15 August 2020
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Monday, 23 April 2018 13:22

SCORE ll collaborates with Chiradzulu to scale up nutrition

Written by  Linda Likomwa

Chiradzulu, April 23, 2018: Strengthening Capacity of Religious Women in Early Childhood Development II (SCORE-ECD) has called upon Chiradzulu District Nutrition Coordinating Committee (DNCC) to collaborate with it in promoting nutrition among children.

Speaking on Monday when introducing the intervention to the DNCC, SCORE’s Master Trainer, Sr. Mary Kinley said they could not work alone without nutrition experts as children’s health was critical and important.

“In this project we are focusing much on the first 1000 days of the child and basically on the hygiene and sanitation of children under the age of two. We are looking at how food is taken care during preparation, during baby feeding and cleanliness of the surroundings,” she said.

Kinley added that the first 1,000 days remain critical to child development and if children were not well properly cared for at the tender age they become stunted and brain development is also affected.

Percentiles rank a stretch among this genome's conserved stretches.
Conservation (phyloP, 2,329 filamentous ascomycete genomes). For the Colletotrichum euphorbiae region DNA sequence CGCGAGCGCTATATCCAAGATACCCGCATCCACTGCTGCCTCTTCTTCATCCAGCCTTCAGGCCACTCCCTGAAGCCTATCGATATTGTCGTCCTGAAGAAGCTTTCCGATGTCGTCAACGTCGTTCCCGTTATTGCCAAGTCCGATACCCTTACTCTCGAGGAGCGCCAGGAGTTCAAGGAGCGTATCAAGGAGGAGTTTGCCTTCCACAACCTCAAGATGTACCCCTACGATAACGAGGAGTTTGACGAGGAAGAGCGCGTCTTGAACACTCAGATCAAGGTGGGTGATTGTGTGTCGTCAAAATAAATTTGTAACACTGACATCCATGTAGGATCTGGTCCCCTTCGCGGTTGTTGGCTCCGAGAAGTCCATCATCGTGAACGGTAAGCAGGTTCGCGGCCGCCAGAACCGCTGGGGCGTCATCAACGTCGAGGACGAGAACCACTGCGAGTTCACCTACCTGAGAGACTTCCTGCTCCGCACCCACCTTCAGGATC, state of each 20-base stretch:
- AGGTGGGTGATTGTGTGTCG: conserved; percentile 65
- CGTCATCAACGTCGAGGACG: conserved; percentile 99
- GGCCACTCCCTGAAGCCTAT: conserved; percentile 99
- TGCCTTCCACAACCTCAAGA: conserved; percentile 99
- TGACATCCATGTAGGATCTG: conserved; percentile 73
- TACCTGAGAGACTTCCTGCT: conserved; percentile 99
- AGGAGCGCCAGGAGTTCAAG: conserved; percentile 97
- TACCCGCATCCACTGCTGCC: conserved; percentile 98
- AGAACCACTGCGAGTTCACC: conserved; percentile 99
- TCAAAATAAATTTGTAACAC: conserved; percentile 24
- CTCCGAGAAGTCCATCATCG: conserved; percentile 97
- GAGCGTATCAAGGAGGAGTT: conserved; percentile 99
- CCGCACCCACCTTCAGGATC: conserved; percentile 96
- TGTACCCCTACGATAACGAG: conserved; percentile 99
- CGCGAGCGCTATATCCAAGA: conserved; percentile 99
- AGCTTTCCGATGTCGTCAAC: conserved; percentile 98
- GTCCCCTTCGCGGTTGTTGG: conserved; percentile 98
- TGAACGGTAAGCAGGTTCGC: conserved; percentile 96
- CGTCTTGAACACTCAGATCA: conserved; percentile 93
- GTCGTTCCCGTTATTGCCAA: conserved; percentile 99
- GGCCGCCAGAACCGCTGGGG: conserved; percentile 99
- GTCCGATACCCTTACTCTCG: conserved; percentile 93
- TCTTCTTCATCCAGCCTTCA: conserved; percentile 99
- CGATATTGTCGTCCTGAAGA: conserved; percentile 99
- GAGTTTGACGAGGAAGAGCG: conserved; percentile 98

She said when children start crawling they pick everything that surrounds them and such objects in the mouth and people always have a wrong perception, saying when children are developing teeth they always have diarrhoea.

Kinley said 40 caregivers have been trained to teach 100 households in sanitation and hygiene of children in addition to the six food groups that pregnant and lactating mothers have to take.

Chiradzulu DNCC Coordinator, Pearson Mphangwe thanked the SCORE ll team for engaging nutrition experts in the district for the betterment of the children.

He said the team has come at the right time to support other nutrition activities that the council could not have done on its own, assuring the organization of the DNCC’s support throughout the project.

The four year project would attempt to increase key water, sanitation and hygiene practices, infant and young child feeding, behaviors in pregnant and lactating women and primary care givers of children under five, positive parenting and increase the practice of key health seeking behaviors.

The project is expected to reach 500 households during its implantation period.